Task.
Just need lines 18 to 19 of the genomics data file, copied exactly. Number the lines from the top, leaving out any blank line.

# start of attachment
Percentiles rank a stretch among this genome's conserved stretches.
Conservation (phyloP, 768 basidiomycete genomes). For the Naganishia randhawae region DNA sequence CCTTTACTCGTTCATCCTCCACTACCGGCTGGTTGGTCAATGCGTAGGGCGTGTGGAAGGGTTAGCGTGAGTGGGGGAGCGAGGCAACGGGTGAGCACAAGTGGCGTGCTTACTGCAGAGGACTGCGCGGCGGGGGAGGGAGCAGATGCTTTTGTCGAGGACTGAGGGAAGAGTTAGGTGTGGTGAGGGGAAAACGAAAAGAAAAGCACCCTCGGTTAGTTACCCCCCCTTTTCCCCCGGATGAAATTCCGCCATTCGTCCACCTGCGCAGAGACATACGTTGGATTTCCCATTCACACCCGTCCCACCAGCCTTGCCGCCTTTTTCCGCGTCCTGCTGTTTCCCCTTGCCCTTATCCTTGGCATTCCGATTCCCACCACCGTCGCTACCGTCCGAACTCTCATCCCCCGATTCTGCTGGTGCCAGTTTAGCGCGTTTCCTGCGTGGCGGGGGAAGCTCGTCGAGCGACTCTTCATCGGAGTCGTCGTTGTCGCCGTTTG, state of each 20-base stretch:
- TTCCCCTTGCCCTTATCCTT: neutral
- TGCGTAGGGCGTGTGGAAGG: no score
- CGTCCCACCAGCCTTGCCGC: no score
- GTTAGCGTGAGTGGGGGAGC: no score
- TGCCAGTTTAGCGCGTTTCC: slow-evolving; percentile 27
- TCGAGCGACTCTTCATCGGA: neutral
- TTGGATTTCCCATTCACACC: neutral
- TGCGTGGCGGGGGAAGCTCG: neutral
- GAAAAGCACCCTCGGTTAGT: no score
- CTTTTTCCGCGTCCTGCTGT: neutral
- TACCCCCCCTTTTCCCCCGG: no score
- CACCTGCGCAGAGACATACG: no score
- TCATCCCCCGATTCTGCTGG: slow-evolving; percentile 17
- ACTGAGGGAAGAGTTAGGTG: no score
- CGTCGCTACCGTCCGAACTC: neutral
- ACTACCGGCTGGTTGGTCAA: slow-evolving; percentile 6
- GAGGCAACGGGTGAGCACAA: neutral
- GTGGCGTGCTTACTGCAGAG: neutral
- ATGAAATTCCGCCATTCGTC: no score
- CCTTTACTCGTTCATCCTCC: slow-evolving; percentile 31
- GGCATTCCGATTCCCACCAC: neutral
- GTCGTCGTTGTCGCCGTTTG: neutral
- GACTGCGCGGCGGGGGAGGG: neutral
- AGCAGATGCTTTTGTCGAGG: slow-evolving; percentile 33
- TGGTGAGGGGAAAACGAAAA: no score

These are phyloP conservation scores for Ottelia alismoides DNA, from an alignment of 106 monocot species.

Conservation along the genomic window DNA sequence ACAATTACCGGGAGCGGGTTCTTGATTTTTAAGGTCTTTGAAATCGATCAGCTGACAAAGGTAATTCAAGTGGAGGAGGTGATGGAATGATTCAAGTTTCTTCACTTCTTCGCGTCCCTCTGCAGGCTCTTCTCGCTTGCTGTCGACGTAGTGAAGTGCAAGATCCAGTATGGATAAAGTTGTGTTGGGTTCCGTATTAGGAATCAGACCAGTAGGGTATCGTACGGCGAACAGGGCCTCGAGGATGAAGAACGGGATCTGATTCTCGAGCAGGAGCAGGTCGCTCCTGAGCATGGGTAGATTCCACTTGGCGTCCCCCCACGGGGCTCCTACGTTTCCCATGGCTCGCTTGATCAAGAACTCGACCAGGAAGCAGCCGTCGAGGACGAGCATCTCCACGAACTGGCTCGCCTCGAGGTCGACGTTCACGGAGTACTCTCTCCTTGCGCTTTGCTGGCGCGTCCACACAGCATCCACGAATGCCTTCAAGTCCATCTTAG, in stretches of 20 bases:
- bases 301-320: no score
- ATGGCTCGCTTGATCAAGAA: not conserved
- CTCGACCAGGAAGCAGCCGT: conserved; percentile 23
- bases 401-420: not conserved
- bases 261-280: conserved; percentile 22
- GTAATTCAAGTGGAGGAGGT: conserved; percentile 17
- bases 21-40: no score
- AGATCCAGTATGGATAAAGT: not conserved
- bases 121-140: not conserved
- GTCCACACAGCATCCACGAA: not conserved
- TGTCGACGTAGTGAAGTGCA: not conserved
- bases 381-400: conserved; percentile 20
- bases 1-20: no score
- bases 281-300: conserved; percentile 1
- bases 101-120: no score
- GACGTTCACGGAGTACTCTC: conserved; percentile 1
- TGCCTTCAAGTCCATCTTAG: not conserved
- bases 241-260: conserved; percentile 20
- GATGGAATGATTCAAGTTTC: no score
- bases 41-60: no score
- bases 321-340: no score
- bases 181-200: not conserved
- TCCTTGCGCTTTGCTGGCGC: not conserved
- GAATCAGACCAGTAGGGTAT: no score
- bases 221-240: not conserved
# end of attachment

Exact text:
- ACTACCGGCTGGTTGGTCAA: slow-evolving; percentile 6
- GAGGCAACGGGTGAGCACAA: neutral